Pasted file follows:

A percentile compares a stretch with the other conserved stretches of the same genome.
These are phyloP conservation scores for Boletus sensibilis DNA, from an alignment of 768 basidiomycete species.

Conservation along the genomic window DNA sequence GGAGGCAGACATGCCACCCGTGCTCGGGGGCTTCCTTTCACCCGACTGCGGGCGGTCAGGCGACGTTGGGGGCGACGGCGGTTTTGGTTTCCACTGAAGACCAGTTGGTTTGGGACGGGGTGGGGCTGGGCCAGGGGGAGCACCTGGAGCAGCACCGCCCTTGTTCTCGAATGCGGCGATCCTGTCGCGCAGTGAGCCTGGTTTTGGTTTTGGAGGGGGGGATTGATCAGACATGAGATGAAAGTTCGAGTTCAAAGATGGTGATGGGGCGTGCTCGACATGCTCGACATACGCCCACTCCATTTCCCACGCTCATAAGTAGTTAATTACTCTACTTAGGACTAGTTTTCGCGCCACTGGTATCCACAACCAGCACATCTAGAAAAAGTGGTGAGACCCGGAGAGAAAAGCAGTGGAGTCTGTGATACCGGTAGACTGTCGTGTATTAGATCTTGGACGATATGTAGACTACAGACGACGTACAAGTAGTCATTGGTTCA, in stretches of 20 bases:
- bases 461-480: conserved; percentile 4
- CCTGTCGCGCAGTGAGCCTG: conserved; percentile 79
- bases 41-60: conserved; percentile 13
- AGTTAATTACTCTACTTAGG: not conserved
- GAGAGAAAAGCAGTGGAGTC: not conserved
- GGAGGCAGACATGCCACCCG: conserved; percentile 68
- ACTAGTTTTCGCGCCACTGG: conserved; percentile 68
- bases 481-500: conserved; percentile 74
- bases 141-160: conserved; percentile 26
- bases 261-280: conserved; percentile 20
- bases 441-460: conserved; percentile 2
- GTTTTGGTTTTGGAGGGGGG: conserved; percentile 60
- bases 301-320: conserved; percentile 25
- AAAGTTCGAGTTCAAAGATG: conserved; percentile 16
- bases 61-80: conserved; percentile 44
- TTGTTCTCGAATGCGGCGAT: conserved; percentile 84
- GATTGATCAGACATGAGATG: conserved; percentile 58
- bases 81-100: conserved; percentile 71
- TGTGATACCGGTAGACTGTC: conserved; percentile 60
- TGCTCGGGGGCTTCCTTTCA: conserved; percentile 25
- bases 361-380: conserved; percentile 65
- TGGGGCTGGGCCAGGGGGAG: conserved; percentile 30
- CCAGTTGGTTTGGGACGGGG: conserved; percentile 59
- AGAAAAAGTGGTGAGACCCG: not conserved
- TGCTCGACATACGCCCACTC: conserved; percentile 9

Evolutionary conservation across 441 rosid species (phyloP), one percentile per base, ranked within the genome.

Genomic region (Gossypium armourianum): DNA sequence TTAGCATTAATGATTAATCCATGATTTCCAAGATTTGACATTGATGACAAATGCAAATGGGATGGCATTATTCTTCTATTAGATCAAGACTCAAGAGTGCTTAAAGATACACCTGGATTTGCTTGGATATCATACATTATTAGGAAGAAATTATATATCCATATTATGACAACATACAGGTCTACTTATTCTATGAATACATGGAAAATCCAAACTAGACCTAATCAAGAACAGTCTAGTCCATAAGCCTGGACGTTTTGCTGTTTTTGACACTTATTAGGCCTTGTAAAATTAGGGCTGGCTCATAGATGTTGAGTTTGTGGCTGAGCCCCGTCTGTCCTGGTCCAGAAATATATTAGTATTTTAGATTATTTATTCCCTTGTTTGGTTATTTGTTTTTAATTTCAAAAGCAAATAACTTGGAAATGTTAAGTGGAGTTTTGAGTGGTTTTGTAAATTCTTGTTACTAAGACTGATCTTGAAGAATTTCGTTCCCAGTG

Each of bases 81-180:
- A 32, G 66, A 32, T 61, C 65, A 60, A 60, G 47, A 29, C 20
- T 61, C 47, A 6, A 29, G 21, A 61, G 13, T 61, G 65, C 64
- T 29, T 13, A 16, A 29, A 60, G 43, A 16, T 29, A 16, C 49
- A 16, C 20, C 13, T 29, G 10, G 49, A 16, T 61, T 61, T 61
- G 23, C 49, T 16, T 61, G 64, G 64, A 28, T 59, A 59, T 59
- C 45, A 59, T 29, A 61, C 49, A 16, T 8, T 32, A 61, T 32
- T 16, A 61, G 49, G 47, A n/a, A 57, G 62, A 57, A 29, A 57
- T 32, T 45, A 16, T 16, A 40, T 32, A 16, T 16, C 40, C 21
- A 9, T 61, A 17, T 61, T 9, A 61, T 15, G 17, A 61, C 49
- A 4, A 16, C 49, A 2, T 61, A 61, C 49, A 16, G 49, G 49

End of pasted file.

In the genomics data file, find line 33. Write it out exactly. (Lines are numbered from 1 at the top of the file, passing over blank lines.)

- T 61, C 47, A 6, A 29, G 21, A 61, G 13, T 61, G 65, C 64